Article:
In India, Net Neutrality Prevails

India’s Department of Telecommunications has approved the implementation of what may be described as the world’s strongest net neutrality protections, by prohibiting Internet Service Providers (ISPs) from “any form of discrimination or interference” in delivering online content. The Telecom Commission, the most senior decision-making body within the Department of Telecommunications, announced that it would be adopting recommendations put forth by the Telecom Regulatory Authority of India in November of 2017. DoT’s adoption of net neutrality protections means that such behaviors as “blocking, degrading, slowing down or granting preferential speeds or treatment to any content” will be prohibited and license agreements with service providers amended accordingly, according to a statement by telecom secretary Aruna Sundarajan. 


The TRAI’s recommendations themselves followed a long battle over net neutrality catalyzed in 2015, when plans by leading operator Airtel to charge customers extra for internet calls were met with a fierce backlash, and the galvanizing of consumer rights and other activists. Early casualties of the Indian fight for net neutrality also include Facebook’s initiative. Although initially branded a search service program seeking to offer a limited choice of websites and mobile applications to consumers, many Indian companies feared the undercutting of smaller, local companies and the reduced freedom of choice for consumers. 


The principle of net neutrality itself is based on the premise that access to the internet and different sites should not be dictated by service providers, and that ISPs are not allowed to restrict internet access, or engage in the speeding up or slowing down of internet access, based on a user’s ability and willingness to pay. Net neutrality is not only a fundamental underpinning of a fair, open and equal internet, but is also crucial to digital growth in enabling individual content creators and small digital businesses to compete with internet service providers and large companies which they may favor. As noted by Sir Tim Berners-Lee, the founder of the World Wide Web, “neutral networks are critical to ensuring fair, open competition in the content market and driving… growth in the digital era.” Alongside the democratizing effects of strong net neutrality protections, the DoT’s larger National Digital Communication Policy aims to attract $100 billion in investments, approximately 60,000 new jobs and access to high speed hotspots (with broadband speeds of 50 megabit per second) for all citizens by 2022.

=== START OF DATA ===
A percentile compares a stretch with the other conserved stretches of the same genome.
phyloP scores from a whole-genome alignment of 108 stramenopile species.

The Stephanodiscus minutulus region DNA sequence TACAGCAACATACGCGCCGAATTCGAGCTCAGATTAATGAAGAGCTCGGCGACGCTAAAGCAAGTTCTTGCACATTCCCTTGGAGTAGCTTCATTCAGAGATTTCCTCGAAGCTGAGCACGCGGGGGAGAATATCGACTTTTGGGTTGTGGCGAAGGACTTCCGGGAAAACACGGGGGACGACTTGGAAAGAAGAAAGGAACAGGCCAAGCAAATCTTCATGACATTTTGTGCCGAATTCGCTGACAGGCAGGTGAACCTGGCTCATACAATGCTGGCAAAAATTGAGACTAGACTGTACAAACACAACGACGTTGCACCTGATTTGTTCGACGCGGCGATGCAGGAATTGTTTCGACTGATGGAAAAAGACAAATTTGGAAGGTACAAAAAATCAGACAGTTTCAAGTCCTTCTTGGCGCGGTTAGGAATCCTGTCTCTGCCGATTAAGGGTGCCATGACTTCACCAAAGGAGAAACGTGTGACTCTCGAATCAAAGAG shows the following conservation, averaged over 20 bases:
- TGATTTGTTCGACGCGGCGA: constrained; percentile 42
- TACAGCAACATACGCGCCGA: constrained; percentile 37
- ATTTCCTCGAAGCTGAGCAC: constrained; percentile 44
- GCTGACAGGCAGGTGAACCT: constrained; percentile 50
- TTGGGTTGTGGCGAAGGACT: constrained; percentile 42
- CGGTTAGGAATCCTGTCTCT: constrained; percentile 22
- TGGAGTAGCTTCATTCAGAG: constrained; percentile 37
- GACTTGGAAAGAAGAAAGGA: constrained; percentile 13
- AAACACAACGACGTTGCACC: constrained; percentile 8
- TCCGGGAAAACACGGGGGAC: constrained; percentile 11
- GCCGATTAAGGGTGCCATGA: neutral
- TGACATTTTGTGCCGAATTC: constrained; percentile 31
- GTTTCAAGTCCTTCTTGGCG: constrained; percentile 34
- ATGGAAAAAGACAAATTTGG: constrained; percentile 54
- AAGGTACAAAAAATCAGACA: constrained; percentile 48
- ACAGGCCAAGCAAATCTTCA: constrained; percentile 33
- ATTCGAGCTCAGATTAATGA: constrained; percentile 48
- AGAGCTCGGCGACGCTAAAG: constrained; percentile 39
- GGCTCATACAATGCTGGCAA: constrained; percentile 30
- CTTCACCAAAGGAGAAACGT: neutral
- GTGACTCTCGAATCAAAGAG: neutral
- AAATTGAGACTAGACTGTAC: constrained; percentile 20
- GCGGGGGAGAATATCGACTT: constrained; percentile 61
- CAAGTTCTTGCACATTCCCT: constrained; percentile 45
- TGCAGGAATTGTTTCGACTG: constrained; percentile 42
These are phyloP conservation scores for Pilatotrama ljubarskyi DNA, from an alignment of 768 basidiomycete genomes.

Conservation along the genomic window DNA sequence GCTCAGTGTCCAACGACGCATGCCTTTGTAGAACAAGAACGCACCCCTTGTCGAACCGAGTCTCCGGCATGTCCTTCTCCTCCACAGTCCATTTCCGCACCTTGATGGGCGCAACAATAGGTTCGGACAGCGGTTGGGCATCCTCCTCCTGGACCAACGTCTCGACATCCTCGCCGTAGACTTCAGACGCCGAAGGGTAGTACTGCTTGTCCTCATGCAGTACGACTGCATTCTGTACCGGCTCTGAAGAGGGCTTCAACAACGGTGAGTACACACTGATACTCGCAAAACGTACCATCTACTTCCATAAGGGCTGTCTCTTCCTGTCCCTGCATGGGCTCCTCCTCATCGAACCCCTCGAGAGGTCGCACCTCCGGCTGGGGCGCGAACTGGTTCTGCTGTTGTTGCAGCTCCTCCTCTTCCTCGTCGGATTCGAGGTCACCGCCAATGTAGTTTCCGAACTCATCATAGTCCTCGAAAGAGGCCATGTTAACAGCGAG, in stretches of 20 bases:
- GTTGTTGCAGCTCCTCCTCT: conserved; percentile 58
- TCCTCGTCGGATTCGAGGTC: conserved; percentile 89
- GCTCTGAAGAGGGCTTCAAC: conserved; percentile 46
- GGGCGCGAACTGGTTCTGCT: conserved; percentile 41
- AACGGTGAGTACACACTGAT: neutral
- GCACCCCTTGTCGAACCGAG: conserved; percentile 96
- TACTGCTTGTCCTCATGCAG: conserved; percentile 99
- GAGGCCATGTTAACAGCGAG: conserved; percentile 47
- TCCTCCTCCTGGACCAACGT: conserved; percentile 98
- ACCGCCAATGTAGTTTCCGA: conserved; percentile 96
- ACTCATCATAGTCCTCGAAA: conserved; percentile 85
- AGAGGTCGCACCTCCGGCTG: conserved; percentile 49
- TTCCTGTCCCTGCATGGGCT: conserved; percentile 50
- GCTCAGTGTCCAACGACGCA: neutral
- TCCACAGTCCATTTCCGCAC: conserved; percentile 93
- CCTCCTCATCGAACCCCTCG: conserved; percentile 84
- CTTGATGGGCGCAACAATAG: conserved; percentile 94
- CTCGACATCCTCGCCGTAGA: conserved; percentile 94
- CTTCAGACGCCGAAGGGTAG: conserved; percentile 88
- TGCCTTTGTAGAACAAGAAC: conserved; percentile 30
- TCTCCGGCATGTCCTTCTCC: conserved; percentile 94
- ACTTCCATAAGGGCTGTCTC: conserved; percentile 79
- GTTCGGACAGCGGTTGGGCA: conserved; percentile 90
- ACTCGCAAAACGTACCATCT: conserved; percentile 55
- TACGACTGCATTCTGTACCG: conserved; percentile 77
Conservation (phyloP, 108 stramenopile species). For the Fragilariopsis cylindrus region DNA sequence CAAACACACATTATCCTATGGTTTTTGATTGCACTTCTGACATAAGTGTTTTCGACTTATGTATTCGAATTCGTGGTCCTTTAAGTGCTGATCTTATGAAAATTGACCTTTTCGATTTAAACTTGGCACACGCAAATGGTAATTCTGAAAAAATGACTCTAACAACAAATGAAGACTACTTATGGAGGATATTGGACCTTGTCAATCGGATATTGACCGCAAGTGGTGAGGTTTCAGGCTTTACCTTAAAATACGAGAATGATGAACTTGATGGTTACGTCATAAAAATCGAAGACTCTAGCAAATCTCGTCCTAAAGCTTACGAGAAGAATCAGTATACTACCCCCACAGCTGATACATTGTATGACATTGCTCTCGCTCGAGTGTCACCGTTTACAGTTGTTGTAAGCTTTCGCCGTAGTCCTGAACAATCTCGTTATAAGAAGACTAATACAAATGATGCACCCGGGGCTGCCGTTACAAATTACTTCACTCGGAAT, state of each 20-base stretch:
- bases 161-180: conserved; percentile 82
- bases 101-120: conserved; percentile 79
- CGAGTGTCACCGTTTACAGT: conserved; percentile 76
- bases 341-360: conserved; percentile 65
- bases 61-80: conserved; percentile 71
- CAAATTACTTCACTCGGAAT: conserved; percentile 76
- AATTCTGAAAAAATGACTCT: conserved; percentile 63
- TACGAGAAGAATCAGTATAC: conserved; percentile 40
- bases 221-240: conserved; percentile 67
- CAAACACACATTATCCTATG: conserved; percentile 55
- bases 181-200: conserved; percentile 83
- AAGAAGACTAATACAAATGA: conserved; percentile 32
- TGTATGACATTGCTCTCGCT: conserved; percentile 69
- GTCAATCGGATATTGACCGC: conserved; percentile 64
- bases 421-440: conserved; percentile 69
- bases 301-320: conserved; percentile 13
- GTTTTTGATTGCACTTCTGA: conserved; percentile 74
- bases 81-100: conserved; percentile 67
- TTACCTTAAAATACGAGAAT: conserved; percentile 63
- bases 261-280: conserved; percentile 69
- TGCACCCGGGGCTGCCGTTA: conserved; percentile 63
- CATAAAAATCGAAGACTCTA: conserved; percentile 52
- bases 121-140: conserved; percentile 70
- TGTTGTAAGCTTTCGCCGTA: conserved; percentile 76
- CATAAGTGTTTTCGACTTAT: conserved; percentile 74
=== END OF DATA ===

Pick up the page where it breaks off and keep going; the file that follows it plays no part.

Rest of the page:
Despite the large win signaled by the Department of Telecommunication’s policy announcement, protection for net neutrality is not without exception. The Telecom Commission noted two broad categories, “critical Internet of Things services” and “specialized services,” which are exempt from net neutrality license agreements. These exemptions, which include such services as remote surgery, self-driving vehicles and enterprise-wired networks, were described by TRAI head R.S. Sharma as comparable to the permission given to ambulances to be exempt from obeying traffic laws. However, even taking these few exceptions into account, India’s policy provides for much stronger net neutrality protections than those adhered to or proposed by other countries or regulatory bodies. While the European Union’s 2016 net neutrality guidelines protect net neutrality (with the exception of “specialized services,” examples of which include high-quality voice calling on mobile networks, remote surgery, and live broadcasts over internet TV channels), it remains a contentious subject in the US, where the FCC voted in December 2017 to repeal earlier protections, which expired on June 11th of 2018. So although nearly half of its 1.3 billion-strong population does not yet have internet access, India’s digital infrastructure policy, in addition to falling prices of smartphone and data, means that equal, fair and open access to the internet has never been easier for Indian consumers.